Pop culture obsessives writing for the pop culture obsessed.
We may earn a commission from links on this page.
Pop culture obsessives writing for the pop culture obsessed.

R.I.P. Alan Thicke

We may earn a commission from links on this page.

ABC News reports that Alan Thicke has died. The songwriter, talk show host, and TV star—best known for his role as kind-hearted, sarcastic father Jason Seaver on ABC’s long-running Growing Pains—apparently had a heart attack while playing hockey with his son, Carter.

A TV polymath, Thicke got his start in the business as a writer, penning scripts for Paul Lynde, Richard Pryor, and Norman Lear, who tapped him as the head writer for his talk-show send-up Fernwood 2 Night. The series—which starred Martin Mull and Fred Willard as parodies of talk show host and sidekick, respectively—turned out to be prophetic; Thicke would later get his first taste of on-camera fame when he returned to his native Canada, hosting the daytime talk series The Alan Thicke Show. Introducing audiences to his dry wit and low, rolling voice, the series was a hit, paving the way for a similar (if more ill-fated) venture into American late night.

Cursed with an awkward, punny title, an instantly dated “casual” aesthetic, and the nervous laughter of a host clearly trying to make the best of things, 1984’s Thicke Of The Night has gone down in TV history—along with The Chevy Chase Show and Magic Johnson’s The Magic Hour—as one of the major missteps of late night talk. Thicke himself openly mocked the show after its nine-month run, saying, “Thicke of the Night was supposed to challenge Johnny Carson. They said it couldn’t be done and I was the guy they chose to prove it. The show was ahead of its time…It should’ve been on in 2084, when all of us are dead.”

Still, Night’s failure opened the door to Thicke’s most remembered role as an actor, stepping into the suit jackets and comfortable TV dad sweaters of psychiatrist Jason Seaver on Growing Pains. The show’s focus was often dominated by its young stars—including Kirk Cameron, Tracey Gold, and, later, Leonardo DiCaprio—but Thicke took frequent opportunities to break out of rote lesson-teaching and moralizing in order to unleash his slapstick, comic side. (He’d walk a similar balance as the inventor/father in Disney’s Not Quite Human series of TV films, from the same era.) Growing Pains would end up running for seven years—tying its frequently cited rival, NBC’s Family Ties—and enshrine Thicke in the hall of great ’80s TV dads.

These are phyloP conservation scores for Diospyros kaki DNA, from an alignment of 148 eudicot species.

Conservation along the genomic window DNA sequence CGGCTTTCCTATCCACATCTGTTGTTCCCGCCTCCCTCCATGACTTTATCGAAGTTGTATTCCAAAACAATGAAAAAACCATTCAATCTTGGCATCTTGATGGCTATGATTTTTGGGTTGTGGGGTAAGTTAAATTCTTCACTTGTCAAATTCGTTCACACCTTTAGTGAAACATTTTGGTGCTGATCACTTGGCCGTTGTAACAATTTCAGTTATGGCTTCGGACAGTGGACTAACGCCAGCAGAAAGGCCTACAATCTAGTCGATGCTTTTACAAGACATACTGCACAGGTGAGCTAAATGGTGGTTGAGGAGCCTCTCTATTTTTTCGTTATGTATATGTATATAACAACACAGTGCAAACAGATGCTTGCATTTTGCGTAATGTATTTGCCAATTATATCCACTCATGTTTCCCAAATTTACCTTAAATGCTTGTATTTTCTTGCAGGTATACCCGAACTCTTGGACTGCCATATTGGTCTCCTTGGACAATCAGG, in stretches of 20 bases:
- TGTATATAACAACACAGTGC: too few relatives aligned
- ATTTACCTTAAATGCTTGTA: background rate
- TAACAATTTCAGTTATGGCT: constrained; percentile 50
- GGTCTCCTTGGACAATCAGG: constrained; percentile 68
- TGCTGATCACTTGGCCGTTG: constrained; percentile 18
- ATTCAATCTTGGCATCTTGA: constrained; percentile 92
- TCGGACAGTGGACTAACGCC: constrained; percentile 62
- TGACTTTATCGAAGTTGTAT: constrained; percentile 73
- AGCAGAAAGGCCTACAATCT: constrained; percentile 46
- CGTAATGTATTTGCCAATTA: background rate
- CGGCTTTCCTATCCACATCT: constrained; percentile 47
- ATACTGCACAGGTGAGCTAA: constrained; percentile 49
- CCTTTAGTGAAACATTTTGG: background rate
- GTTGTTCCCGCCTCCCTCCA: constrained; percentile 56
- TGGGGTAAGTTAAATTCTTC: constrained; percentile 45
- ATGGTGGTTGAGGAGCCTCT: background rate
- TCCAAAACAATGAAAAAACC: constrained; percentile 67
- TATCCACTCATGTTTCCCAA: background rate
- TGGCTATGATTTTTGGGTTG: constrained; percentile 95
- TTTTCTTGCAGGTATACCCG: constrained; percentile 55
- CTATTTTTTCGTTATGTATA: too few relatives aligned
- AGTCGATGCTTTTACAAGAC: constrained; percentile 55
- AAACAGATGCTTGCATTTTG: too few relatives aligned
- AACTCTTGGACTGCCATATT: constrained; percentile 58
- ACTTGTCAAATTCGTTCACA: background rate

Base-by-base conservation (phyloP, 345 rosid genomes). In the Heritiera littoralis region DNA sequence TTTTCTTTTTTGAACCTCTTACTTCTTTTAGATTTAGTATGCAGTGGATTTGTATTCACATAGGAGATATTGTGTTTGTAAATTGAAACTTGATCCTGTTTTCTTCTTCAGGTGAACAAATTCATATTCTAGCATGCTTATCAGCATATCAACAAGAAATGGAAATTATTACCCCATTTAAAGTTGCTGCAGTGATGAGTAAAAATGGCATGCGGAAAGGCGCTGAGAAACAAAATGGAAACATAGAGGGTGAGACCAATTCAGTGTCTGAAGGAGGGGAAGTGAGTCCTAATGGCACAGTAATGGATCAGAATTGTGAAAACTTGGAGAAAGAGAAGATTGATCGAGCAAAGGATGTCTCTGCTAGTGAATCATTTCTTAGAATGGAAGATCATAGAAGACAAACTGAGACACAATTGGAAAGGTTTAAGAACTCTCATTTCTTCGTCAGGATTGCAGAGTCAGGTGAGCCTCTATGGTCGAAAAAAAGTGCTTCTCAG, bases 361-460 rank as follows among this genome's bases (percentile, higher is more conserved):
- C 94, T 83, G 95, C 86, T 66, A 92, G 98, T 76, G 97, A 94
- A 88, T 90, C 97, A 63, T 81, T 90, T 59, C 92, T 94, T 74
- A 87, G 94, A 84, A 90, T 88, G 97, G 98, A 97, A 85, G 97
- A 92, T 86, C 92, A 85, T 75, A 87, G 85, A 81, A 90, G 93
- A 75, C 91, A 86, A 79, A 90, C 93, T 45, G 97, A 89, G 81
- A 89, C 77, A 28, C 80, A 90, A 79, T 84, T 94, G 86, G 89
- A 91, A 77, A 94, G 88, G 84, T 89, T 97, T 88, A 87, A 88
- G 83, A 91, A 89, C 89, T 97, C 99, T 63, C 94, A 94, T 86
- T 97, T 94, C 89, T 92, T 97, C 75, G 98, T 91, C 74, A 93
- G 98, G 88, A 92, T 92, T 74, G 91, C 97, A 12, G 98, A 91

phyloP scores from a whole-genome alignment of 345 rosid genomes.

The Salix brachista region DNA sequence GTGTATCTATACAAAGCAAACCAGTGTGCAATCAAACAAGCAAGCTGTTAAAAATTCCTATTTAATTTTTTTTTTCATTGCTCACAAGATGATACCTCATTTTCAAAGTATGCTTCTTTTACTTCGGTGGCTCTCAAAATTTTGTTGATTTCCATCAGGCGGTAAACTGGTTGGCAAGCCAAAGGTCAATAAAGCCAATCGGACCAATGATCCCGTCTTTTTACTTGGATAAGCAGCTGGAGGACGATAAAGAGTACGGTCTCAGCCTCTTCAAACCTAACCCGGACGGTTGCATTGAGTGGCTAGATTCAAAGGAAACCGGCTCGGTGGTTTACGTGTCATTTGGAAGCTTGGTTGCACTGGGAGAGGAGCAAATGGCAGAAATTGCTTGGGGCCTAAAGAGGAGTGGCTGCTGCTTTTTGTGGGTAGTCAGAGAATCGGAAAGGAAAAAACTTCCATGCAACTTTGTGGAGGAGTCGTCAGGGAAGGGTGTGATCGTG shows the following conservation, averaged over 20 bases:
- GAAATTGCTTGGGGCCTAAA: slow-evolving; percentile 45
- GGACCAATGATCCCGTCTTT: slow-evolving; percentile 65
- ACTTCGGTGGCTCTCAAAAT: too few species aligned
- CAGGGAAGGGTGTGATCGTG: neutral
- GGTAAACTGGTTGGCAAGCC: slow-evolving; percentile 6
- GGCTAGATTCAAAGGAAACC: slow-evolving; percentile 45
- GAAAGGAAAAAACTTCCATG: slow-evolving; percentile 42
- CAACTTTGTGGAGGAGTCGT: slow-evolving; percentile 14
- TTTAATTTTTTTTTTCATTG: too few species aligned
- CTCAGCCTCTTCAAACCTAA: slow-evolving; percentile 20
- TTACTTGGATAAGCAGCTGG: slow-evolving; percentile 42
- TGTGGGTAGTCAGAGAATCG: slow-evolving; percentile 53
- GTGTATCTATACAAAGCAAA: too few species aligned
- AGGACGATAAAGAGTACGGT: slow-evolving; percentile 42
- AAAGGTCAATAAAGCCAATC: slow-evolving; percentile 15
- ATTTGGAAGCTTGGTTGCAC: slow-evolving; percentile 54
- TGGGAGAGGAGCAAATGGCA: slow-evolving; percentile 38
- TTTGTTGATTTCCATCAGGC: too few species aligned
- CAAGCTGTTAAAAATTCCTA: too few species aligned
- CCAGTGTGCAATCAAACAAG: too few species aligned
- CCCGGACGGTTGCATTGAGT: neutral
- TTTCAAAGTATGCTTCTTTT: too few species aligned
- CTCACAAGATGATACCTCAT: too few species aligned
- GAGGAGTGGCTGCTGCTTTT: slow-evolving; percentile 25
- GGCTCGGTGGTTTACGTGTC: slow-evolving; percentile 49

But acting was only one of Thicke’s passions: he also worked frequently as a successful songwriter, often within the medium of TV. His theme songs for Diff’rent Strokes, The Facts Of Life, and game show The Joker’s Wild aren’t just interesting pieces of “Did you know who wrote that?” trivia: they’re iconic, infectious pieces in their own right.

After Pains ended in 1992, Thicke continued to work steadily, serving as a fixture of the American talk show circuit, and gamely poking fun at his own smooth-voiced, patrician demeanor. (See his appearance on the first season of Scream Queens, for instance, or a turn on Tim And Eric Awesome Show, Great Job!, in which he perfectly captures that series’ standard turn from calm, straight-faced authority into scatological madness.) The success of his son, “Blurred Lines” star Robin Thicke, continued to keep the family name in headlines, and Thicke and his family starred in a short-lived reality series, Unusually Thicke, for the TV Guide Network in 2014.

In many ways, Thicke was the consummate 1980s sitcom performer. He carried within him the ability to deploy end-of-episode lessons and punchlines with equal skill, delivering with a semi-soporific dependability that reassured viewers that everything would be back to normal by the time the next episode came along. But focusing solely on that aspect of his career—to breeze past his contributions as a writer, composer, and that strange hybrid of vulnerability and showmanship that is the talk show host/guest—is to ignore the width of his talents, and a life that was spent digging into every creative aspect of what television had to offer.


Thicke was 69.